Shell recently announced an energy-exploration discovery at its Fort Sumter well in the U.S. Gulf of Mexico, which it anticipates will generate more than 125 million barrels of oil equivalent, though that figure stands to increase with further appraisal drilling.
“The Fort Sumter discovery builds upon Shell’s global deep-water leadership,” Shell Executive Vice President of Exploration Ceri Powell said. “Its proximity to our nearby discoveries in the area, and to highly prospective acreage to the southeast, makes Fort Sumter particularly significant. These successes demonstrate there is still running room in the producing basins of our heartlands, where large, high-value discoveries have the potential to further strengthen our deep-water competitiveness.”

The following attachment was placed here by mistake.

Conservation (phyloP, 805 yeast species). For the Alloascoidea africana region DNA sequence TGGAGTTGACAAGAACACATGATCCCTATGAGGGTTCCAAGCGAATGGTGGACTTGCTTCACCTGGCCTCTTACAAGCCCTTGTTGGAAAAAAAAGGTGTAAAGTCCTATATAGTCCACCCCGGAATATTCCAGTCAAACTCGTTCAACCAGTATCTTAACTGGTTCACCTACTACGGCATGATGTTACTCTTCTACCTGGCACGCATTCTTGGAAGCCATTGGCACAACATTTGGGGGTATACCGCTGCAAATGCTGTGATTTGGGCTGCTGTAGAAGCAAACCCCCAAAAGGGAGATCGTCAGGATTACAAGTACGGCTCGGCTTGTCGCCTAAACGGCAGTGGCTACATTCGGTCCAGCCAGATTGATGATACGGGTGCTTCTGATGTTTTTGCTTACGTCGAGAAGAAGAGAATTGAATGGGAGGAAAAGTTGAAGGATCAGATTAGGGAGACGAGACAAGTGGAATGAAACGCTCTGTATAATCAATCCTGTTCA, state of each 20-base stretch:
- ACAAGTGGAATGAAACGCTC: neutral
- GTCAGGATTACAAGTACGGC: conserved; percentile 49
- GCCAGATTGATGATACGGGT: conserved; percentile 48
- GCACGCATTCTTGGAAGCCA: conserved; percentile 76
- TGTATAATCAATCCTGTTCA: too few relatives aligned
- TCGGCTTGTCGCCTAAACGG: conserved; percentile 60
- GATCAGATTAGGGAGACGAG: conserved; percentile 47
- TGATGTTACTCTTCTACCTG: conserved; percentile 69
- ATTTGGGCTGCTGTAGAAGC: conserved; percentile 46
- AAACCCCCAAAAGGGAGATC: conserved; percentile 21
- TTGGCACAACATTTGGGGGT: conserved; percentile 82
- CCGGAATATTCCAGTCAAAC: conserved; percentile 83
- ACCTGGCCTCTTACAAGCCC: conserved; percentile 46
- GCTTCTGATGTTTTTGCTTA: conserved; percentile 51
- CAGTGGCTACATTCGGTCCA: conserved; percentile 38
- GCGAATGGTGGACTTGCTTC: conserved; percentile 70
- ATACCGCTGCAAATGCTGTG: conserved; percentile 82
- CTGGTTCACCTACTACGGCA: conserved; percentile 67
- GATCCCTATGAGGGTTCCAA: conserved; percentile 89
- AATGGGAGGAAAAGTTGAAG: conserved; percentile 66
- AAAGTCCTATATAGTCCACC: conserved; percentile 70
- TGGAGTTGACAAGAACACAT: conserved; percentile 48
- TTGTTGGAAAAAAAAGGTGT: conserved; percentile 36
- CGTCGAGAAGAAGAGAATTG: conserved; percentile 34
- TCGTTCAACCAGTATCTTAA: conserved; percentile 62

The well is located in Mississippi Canyon Block 566, a nine-square-mile area wholly operated by Shell, approximately 73 miles offshore New Orleans. The well was drilled at a depth of 7,062 feet and has a total depth of 28,016 feet. Shell also has drilled an appraisal sidetrack well that reaches a depth of 29,200.
The discovery brings Shell’s total exploration-added resources in the Gulf of Mexico to 1.3 billion barrels of oil equivalent since 2010, following exploration successes at the Appomattox, Vicksburg and Rydberg discoveries.